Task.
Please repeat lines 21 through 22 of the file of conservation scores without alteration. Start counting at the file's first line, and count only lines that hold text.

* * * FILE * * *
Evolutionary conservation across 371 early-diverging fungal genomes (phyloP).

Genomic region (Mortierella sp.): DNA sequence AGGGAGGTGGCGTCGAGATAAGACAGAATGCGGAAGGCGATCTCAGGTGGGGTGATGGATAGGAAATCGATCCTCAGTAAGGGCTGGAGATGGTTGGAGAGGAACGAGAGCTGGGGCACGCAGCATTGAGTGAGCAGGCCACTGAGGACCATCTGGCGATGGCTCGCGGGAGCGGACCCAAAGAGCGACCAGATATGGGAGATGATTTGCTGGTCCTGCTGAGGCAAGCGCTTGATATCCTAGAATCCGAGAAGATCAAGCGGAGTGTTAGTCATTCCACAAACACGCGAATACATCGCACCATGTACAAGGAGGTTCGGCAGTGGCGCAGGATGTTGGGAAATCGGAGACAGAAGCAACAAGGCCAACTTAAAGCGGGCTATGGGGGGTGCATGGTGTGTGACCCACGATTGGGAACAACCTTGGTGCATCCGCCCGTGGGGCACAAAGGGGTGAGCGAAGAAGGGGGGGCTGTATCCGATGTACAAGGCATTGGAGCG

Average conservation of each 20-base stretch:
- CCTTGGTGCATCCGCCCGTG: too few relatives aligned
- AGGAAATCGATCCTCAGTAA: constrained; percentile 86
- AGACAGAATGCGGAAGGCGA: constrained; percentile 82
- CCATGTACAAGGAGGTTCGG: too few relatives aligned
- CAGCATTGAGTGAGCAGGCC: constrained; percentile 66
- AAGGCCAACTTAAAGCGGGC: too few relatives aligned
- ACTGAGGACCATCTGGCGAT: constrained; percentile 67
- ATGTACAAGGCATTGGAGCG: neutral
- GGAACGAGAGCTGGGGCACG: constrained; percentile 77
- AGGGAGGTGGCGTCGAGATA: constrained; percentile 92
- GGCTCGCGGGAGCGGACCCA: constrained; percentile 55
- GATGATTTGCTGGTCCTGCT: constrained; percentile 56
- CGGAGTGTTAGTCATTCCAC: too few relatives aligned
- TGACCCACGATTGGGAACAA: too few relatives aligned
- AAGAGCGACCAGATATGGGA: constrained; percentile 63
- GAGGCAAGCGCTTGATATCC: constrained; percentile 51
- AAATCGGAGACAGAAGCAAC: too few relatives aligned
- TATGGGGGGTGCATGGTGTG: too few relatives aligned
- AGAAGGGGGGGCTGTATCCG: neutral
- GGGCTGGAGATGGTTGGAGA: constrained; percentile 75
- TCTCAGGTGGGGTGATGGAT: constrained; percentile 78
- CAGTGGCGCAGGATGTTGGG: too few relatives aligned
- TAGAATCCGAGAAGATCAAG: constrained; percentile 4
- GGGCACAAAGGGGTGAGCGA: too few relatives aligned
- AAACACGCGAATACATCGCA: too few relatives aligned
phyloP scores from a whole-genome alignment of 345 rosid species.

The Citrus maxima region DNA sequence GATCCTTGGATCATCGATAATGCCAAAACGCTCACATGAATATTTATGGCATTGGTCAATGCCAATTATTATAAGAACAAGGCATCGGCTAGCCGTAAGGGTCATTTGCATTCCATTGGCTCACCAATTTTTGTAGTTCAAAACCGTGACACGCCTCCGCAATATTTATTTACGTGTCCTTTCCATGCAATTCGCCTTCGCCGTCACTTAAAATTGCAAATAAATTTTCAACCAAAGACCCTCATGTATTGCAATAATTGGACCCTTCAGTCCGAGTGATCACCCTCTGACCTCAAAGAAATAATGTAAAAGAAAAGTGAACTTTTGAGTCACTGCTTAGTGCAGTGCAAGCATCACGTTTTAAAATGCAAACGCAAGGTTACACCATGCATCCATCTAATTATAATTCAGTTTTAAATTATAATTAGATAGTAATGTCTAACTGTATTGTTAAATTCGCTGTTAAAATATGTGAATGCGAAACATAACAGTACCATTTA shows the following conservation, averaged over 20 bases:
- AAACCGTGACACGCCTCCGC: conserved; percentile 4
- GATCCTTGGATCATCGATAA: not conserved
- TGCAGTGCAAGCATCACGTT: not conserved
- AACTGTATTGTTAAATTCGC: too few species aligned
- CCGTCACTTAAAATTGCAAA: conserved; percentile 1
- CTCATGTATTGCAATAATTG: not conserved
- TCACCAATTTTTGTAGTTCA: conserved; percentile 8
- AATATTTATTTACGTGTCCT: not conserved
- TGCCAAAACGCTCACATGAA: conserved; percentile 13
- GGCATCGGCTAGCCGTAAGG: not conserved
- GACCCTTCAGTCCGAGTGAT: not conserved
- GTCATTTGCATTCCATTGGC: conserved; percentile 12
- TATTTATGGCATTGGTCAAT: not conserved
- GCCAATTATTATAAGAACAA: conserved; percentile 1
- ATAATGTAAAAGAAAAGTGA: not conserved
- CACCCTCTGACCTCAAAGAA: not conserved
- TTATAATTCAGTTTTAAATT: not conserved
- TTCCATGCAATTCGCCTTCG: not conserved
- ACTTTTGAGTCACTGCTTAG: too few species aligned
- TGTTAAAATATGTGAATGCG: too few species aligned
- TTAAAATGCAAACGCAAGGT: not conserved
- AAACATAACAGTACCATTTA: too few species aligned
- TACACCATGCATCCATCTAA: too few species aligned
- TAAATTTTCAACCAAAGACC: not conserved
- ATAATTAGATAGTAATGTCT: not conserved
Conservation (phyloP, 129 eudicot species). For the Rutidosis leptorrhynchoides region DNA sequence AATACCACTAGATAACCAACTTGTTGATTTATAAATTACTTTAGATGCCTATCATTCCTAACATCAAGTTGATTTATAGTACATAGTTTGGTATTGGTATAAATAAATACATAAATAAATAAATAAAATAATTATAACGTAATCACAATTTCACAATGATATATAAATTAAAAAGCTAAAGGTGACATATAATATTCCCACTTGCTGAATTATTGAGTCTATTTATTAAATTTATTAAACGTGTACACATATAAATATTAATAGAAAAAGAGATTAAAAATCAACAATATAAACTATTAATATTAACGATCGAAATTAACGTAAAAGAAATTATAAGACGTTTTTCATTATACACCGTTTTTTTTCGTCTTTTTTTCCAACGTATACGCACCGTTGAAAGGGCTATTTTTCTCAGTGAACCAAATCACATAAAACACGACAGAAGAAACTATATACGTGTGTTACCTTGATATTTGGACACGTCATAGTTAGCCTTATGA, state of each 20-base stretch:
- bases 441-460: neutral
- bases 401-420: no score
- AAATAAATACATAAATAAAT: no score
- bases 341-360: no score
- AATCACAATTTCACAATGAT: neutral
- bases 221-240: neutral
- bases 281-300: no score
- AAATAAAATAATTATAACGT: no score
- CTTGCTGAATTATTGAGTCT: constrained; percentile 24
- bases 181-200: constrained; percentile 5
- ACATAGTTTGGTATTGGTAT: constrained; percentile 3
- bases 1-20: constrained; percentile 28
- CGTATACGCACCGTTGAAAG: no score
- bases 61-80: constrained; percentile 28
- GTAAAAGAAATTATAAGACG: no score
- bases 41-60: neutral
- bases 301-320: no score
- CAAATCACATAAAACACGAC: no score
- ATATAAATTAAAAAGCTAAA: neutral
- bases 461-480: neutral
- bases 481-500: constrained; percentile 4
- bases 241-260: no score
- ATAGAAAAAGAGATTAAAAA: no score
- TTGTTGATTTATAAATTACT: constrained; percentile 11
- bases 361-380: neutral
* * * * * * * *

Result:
- TATGGGGGGTGCATGGTGTG: too few relatives aligned
- AGAAGGGGGGGCTGTATCCG: neutral